NI’s Covid pathway: Warning adaptions will be needed for ‘some time’

Northern Ireland Deputy First Minister Michelle O’Neill has warned the Covid-19 pathway out of restrictions published today “does not seek to take us back to where we were before the pandemic”.

“There will be some adaptions in our lives. That will be the case for a number of sectors for some time to come,” she told MLAs today as she unveiled the Executive’s plan for easing lockdown restrictions.

Education has been listed as a key sector to get back to normal as quickly as possible.

However, enjoying live music in a bar with friends is still likely to be a while off, listed as one of the final stages.

The document identifies nine “pathways”:

  • Hospitality;
  • Home and Community;
  • Culture, Heritage and Entertainment;
  • Education and young people;
  • Sport and Leisure Facilities;
  • Worship and Ceremonies;
  • Travel and Tourism;
  • Work; and
  • Retail and Services.

“Each step must be informed by the impact of the last relaxation on community transmission and the R number,” a spokesperson explained.

“That’s why we believe a careful approach, taking one small step at a time and reviewing the impacts, is the best and safest way to move forward.

“While we understand that people want certainty, we cannot be bound by dates that would only serve to give people false hope.

“A rigorous monitor, review and implementation system has been developed to assess the impact of each phase of the relaxations and identify possible next actions.”

Reopening hospitality

By the end of the ‘Cautious First Steps’ phase (Stage 2), the 11:00pm curfew will be lifted on takeaways, premises where alcohol cannot be consumed – for example, cafes and coffeeshops – will be allowed to open with table service for groups of six people from two households.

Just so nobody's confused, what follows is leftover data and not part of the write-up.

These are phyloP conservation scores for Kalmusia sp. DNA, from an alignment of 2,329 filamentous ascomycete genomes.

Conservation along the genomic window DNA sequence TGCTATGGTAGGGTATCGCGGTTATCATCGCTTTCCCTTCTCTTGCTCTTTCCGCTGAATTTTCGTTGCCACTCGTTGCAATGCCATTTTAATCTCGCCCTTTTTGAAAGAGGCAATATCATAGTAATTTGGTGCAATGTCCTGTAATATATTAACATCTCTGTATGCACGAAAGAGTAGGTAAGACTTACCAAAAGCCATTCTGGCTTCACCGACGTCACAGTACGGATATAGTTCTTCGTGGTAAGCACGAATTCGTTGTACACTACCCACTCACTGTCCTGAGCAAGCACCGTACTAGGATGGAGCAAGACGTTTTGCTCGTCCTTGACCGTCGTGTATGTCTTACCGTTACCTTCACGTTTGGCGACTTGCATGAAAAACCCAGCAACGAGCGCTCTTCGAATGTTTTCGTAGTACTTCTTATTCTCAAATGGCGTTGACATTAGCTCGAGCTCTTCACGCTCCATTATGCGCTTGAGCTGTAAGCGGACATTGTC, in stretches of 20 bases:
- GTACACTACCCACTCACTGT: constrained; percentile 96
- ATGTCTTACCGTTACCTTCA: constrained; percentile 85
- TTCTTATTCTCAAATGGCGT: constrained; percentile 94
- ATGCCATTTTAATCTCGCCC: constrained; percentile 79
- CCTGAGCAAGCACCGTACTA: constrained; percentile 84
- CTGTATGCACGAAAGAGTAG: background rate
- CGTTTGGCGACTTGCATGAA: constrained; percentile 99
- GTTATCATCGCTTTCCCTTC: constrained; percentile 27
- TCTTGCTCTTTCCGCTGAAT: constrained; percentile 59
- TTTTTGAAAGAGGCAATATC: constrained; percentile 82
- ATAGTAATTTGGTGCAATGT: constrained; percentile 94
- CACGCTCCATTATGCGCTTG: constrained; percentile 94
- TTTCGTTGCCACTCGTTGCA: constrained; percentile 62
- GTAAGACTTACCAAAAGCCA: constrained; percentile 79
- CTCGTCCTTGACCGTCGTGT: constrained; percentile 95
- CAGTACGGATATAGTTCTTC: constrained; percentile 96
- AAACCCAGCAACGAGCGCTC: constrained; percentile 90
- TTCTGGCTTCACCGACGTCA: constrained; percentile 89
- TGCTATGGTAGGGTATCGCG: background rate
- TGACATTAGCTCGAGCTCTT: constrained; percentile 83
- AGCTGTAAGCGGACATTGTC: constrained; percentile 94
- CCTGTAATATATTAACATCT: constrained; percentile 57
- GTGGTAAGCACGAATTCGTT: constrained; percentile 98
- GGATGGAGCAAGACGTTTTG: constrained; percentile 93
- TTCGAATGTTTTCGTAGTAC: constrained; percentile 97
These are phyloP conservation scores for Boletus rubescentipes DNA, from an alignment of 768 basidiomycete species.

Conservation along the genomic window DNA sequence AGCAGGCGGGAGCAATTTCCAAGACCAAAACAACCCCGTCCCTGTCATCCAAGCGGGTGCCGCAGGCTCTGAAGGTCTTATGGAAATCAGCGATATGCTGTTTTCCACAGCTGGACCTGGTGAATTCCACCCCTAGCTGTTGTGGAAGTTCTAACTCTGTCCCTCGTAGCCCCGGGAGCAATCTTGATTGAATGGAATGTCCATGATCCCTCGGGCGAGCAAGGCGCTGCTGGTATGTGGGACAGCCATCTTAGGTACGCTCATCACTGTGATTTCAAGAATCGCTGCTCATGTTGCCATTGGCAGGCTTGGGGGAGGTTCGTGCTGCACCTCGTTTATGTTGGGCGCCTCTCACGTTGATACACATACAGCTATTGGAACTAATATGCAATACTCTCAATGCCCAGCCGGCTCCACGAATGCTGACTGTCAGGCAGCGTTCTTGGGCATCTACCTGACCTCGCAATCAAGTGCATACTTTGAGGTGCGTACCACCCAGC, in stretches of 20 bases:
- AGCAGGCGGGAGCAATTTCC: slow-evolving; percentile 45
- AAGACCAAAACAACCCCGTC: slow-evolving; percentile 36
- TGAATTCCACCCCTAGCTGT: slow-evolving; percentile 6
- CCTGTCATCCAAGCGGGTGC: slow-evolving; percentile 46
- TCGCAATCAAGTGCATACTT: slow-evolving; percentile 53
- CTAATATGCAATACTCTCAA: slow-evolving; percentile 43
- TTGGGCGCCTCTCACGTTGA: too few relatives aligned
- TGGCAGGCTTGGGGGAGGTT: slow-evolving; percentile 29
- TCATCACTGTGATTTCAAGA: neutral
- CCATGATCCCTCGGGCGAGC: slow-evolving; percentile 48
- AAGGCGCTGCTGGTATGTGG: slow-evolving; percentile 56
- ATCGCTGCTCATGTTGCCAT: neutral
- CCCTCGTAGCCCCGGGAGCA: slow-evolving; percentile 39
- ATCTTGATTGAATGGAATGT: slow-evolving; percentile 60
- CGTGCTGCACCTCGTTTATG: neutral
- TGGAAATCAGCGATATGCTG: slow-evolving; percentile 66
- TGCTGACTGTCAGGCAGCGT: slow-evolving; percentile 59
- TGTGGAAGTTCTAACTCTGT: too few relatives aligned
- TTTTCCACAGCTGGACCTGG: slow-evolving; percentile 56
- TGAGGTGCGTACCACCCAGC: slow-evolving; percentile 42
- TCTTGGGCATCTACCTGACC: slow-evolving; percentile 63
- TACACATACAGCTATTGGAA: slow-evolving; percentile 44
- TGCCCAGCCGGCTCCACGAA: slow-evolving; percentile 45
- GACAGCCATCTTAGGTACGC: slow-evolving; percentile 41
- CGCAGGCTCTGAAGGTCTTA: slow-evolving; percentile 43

Stage 3 will allow premises where alcohol can be consumed to reopen but will exclude ‘wet pubs’.

The same rules as above apply – table service only for groups of six people from two households.

You’ll finally be able to get a pint in a bar at Stage 4. Although it will be table service only for groups of six people from two households.

At this stage, there will also be a limited relaxation of entertainment restrictions. Nightclubs and live music, however, will have to wait for Stage 5.

‘No major changes expected before Easter’

It’s important to note there are no dates but a review date on March 16. “We don’t expect there to be any major change before Easter,” Michelle O’Neill warns.

Review dates have been set every four weeks for March 16, April 15, May 13, June 10.

However, it’s worth noting each of the nine sectors will move through the phases at their own pace, so some may reopen sooner than others.

“These should not be viewed as dates on which we will move to lift certain restrictions; rather, they are appropriate dates that have been identified to examine all relevant indicators,” O’Neill added.